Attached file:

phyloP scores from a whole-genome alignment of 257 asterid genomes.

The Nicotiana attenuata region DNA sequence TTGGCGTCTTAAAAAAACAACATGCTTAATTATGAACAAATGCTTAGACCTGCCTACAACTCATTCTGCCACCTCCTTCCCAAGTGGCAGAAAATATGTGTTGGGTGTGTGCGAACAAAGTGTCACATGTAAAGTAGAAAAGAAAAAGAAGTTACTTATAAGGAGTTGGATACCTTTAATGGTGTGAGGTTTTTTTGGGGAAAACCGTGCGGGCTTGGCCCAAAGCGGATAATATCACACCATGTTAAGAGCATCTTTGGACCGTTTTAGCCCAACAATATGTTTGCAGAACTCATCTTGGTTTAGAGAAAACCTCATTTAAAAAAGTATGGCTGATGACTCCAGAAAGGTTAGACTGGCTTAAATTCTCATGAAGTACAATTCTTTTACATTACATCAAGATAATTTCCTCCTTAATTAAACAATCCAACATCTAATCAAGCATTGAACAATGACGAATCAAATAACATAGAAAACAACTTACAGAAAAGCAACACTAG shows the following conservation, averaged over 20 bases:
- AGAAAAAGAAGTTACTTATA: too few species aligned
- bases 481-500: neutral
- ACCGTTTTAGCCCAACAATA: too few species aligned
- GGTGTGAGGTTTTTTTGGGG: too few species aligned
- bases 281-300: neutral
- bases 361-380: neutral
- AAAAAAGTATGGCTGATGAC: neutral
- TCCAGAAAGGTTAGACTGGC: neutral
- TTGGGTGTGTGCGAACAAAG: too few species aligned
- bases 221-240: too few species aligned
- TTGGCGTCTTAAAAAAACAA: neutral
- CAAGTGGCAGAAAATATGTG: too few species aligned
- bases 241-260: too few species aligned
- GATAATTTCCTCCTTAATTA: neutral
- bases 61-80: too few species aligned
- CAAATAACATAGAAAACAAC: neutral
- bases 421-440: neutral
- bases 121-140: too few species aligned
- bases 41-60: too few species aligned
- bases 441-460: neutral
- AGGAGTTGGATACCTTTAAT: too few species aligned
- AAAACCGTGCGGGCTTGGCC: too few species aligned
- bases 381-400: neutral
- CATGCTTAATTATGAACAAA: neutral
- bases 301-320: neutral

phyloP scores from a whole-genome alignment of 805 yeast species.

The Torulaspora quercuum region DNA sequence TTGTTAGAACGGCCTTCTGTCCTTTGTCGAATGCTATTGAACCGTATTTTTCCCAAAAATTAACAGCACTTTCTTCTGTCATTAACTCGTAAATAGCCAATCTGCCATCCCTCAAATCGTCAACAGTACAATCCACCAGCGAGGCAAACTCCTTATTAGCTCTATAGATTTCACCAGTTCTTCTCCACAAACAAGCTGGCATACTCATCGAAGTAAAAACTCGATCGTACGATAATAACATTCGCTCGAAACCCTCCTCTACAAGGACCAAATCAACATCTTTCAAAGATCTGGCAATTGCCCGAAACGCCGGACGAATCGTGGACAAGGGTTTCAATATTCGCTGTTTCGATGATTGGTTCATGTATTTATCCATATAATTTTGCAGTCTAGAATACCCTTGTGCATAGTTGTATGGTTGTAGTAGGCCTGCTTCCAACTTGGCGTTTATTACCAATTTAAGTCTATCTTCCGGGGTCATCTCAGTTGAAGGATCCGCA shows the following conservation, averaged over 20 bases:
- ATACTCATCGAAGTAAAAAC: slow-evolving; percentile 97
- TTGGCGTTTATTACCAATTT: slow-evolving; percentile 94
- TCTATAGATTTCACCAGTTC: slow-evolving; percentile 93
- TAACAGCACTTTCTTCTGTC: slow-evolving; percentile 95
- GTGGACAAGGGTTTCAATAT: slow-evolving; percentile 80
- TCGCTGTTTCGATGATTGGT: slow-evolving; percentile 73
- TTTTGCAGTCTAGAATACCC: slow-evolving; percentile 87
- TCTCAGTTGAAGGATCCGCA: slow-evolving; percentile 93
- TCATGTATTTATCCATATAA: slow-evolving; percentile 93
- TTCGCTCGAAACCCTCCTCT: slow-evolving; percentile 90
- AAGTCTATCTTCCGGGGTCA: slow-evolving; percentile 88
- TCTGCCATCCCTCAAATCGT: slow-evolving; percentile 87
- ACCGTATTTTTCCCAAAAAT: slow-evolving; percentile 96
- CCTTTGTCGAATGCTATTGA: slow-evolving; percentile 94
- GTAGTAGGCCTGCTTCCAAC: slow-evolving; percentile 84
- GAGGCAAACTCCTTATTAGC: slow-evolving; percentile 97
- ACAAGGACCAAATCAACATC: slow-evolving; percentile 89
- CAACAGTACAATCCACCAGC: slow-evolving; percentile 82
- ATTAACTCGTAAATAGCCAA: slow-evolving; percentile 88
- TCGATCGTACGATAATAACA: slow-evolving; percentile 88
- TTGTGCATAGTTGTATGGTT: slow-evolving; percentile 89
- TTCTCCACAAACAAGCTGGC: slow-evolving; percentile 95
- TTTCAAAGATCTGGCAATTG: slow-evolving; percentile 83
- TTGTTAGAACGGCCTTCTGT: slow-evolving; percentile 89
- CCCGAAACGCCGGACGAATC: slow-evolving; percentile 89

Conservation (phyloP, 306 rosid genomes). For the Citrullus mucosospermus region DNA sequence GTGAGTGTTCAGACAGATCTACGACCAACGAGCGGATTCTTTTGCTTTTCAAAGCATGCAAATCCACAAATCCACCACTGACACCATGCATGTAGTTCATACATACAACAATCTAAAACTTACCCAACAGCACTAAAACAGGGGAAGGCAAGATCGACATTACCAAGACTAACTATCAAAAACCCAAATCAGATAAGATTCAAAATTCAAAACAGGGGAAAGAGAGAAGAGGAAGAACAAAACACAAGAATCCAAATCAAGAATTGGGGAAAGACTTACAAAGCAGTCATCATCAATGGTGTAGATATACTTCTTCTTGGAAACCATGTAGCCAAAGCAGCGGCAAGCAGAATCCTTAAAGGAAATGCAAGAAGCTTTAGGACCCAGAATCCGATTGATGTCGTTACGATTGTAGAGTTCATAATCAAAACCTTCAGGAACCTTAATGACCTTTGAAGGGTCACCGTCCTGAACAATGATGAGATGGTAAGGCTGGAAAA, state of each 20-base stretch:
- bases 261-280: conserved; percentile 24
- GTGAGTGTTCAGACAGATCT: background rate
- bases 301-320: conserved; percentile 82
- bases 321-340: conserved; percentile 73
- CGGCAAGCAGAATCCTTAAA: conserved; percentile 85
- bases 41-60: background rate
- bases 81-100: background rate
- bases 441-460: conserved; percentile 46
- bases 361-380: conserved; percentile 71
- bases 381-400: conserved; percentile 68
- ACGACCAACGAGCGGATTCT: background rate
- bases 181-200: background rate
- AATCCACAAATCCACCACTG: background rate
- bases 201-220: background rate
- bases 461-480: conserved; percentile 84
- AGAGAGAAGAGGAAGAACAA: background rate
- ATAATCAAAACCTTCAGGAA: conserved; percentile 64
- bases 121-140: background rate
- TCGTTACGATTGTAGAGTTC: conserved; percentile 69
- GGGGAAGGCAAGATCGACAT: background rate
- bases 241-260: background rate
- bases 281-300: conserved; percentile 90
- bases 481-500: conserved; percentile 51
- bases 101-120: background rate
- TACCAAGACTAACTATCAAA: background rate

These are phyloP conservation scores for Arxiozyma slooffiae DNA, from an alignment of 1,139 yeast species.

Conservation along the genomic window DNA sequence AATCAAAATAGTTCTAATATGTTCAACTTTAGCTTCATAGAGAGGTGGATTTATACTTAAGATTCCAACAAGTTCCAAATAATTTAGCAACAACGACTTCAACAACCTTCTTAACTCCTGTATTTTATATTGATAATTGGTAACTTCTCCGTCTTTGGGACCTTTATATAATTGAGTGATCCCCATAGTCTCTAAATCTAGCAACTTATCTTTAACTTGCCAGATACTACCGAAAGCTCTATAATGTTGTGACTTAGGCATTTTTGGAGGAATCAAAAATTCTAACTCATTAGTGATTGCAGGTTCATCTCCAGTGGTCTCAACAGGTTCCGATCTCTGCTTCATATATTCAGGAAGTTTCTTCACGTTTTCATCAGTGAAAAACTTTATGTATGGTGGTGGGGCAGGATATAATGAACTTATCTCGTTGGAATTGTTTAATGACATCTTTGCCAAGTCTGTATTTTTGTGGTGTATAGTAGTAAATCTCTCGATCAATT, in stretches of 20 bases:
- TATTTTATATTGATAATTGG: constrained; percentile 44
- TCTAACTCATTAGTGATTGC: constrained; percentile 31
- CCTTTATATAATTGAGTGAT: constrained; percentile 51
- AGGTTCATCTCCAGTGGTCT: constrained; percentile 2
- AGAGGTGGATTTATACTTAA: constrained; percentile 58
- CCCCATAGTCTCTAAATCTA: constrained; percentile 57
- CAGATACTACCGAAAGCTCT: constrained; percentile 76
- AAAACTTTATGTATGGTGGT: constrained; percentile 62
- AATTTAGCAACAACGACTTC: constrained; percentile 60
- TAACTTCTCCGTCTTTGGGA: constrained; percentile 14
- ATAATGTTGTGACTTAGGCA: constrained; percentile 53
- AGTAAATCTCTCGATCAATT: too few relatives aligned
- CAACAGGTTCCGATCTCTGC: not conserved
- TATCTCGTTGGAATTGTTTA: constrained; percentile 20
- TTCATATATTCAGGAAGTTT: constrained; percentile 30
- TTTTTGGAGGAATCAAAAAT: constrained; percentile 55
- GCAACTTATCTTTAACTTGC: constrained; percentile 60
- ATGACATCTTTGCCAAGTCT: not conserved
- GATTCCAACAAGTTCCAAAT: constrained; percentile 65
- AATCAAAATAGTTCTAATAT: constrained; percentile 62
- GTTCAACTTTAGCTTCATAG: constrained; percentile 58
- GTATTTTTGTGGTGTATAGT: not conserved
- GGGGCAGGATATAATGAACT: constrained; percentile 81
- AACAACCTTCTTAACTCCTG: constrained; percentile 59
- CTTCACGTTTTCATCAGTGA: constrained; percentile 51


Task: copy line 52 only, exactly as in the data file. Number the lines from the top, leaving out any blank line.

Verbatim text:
- TTTCAAAGATCTGGCAATTG: slow-evolving; percentile 83